I’ve also been in touch with Stefan who was involved in the Arts Workshop and I plan to publish updated accounts with…

View original post 34 more words


Brandon Spivey just recommended this book so it must be good – on growing up as a working class boy.

also whilst we’re on books this book on sound systems and politics looks good.

And here’s an event that will be, should be, filled with younger muso-journalists.

on Thursday, 20 July 2017 from 19:00 to 21:00 BCA Brixton

Aspirations for “unity from the roots movement in order to respond to the politics of social exclusion led by government institutions.”


In this piece by Mark Savage we hear, again, that “Pop is getting a long overdue dose of politics.” but this is really a piece about Jodie Abacus who is a good soul singer who is, let us say,  Commercial Hot POPerty. The article is little more than a puff piece. The song in question his latest single:

“Called Keep Your Head Down, it tells the story of a family fleeing a war zone, only to be met with fear and suspicion in the country they had thought would provide safe harbour.”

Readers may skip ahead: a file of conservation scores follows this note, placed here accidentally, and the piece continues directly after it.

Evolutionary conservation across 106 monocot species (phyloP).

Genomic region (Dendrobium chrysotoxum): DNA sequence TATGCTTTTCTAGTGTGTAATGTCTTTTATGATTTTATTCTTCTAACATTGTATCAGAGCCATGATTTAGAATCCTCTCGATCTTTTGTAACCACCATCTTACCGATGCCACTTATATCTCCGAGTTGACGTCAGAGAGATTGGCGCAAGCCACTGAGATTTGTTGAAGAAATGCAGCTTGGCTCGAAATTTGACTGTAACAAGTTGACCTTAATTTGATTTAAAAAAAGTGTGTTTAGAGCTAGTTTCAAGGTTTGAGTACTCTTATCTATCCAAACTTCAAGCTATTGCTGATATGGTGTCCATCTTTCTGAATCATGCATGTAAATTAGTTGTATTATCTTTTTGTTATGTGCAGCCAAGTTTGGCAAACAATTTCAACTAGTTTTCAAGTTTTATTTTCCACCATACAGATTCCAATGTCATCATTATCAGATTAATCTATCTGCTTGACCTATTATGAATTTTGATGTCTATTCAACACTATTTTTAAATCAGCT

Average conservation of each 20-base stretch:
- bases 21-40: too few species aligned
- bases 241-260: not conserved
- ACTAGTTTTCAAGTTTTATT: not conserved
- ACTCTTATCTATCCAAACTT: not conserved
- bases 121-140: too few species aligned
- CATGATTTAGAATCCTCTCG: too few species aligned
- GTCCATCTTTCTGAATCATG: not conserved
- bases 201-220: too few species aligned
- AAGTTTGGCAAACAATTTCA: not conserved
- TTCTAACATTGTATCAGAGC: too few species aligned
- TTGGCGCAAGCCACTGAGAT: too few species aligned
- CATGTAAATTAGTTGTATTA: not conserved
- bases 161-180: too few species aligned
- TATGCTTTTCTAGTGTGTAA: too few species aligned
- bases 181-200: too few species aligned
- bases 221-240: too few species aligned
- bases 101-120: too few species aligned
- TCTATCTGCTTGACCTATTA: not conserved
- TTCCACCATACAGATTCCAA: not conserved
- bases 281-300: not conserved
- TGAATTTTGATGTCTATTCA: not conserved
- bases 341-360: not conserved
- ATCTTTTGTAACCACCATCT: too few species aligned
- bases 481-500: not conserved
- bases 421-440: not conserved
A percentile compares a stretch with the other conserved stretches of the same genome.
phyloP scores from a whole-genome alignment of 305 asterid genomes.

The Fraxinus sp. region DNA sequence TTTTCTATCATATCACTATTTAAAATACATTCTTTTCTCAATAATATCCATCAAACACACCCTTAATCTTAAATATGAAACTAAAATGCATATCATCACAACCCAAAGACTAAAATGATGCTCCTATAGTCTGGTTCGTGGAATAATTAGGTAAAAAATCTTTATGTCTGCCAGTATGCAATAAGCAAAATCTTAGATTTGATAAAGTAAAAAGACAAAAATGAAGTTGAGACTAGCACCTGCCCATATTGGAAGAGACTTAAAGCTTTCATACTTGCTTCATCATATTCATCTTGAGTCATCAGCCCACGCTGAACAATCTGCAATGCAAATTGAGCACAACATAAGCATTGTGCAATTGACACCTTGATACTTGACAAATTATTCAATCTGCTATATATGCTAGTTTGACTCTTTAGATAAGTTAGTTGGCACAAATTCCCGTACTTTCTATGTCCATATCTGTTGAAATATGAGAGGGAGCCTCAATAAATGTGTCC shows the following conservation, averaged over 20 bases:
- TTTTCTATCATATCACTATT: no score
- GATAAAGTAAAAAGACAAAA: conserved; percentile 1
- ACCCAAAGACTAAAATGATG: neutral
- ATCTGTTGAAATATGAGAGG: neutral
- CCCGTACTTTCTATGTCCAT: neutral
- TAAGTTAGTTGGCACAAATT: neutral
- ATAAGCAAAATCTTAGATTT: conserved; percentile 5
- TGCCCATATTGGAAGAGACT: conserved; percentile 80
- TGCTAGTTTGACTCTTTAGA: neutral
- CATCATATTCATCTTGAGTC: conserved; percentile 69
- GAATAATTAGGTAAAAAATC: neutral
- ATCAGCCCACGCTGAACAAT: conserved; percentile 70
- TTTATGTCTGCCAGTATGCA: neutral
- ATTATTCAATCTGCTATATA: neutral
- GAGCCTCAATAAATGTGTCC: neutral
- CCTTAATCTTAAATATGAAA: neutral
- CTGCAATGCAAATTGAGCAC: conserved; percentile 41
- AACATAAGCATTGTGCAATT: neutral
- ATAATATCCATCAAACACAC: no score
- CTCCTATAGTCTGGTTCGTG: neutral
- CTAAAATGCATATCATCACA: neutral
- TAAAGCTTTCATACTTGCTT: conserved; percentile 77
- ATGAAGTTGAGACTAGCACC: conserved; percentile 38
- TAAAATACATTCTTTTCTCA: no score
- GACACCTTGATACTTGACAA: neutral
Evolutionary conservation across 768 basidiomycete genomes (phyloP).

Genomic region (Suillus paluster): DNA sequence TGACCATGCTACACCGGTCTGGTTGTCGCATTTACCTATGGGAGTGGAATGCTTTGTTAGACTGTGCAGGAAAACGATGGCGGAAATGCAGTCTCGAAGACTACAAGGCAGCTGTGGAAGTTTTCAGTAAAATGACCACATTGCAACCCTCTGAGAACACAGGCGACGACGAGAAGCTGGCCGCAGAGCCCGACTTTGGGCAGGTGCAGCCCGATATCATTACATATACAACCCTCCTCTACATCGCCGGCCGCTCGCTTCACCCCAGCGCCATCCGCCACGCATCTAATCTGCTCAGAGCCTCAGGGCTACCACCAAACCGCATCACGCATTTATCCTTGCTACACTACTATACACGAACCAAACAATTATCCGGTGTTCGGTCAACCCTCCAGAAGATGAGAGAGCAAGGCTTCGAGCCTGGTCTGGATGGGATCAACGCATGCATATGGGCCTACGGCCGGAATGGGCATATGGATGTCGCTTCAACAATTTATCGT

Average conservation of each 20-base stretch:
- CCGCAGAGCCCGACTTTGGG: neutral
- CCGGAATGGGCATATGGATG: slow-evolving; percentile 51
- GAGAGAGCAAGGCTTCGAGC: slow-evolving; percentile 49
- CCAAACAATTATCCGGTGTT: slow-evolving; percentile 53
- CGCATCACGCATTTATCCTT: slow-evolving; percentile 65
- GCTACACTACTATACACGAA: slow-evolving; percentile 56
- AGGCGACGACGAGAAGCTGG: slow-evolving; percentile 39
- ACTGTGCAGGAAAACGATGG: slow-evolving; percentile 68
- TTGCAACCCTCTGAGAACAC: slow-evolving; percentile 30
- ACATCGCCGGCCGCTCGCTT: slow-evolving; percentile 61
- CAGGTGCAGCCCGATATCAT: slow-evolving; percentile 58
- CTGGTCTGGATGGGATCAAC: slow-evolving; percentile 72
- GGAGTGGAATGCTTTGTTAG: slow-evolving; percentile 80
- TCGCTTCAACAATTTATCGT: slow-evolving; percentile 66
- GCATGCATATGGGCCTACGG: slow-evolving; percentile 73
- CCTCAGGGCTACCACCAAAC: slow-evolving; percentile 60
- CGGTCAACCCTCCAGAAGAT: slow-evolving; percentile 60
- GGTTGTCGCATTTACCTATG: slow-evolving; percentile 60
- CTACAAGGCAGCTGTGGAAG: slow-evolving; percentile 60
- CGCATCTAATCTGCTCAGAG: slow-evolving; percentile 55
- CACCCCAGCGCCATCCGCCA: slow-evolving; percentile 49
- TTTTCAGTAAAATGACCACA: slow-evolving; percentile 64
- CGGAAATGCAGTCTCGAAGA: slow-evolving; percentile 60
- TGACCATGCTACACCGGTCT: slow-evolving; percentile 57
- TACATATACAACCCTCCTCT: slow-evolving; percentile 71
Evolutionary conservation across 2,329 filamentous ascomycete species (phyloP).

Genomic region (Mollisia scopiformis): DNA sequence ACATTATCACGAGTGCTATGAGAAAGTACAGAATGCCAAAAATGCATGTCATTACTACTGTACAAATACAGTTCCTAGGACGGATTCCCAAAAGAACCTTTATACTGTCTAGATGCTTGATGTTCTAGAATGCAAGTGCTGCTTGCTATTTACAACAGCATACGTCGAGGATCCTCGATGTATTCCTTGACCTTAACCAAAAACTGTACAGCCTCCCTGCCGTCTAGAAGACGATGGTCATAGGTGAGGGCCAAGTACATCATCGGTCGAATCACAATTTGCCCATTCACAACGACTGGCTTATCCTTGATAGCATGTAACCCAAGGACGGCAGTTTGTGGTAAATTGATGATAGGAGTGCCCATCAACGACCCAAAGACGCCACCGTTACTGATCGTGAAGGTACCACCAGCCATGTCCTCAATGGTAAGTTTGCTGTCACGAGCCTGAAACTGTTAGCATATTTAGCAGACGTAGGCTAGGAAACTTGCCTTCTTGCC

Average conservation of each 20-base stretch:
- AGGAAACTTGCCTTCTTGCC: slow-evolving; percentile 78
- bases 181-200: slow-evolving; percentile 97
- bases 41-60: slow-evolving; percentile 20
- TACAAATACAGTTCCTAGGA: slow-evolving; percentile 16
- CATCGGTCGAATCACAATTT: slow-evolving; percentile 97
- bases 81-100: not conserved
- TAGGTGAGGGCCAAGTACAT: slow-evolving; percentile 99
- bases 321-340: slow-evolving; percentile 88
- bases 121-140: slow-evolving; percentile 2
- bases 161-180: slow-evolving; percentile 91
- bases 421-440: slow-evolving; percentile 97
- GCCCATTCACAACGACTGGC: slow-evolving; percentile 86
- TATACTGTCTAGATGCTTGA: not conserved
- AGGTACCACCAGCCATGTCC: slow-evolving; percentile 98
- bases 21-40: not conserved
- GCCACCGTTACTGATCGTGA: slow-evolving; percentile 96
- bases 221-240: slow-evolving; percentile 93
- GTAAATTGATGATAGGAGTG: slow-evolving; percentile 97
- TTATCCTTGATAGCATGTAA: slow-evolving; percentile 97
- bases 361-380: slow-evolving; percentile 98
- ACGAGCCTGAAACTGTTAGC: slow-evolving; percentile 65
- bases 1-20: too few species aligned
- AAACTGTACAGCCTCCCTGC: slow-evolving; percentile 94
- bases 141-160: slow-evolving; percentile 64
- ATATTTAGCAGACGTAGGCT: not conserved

Which is worthy, I’m not saying it isn’t, but just two points:

1. Music by working class people, including those operating under ‘labels’ like pop and rock, has always been heaving with political intent and content from the ground UP – BUT its just a matter of what we are a-LOUD to H-ear. What is Broad-CAST into ouR homes without any effort on our part. That was the point of the Agit Disco project, just to show what a ‘shed load’ of political musics are out there. If you go looking. If you become a SELECTOR.

2. If you tread a commercial path the impact of your political lyrics becomes swathed in high value smooth production values which trades off the emotive impact of a raw criiiiAYYYY from the streets with more widespread AIR-play.

This goes for MIA whose has very right on political songs in syrupy pop settings. The mixing is super skilled B U T

and LaDeeGaGa is another one (incredible performance!):

and wee StorMZy (a man from my part of town) Will he hold out with this kind of raw power? I hope he can. The forces out to moLLy coDDle us are powerful.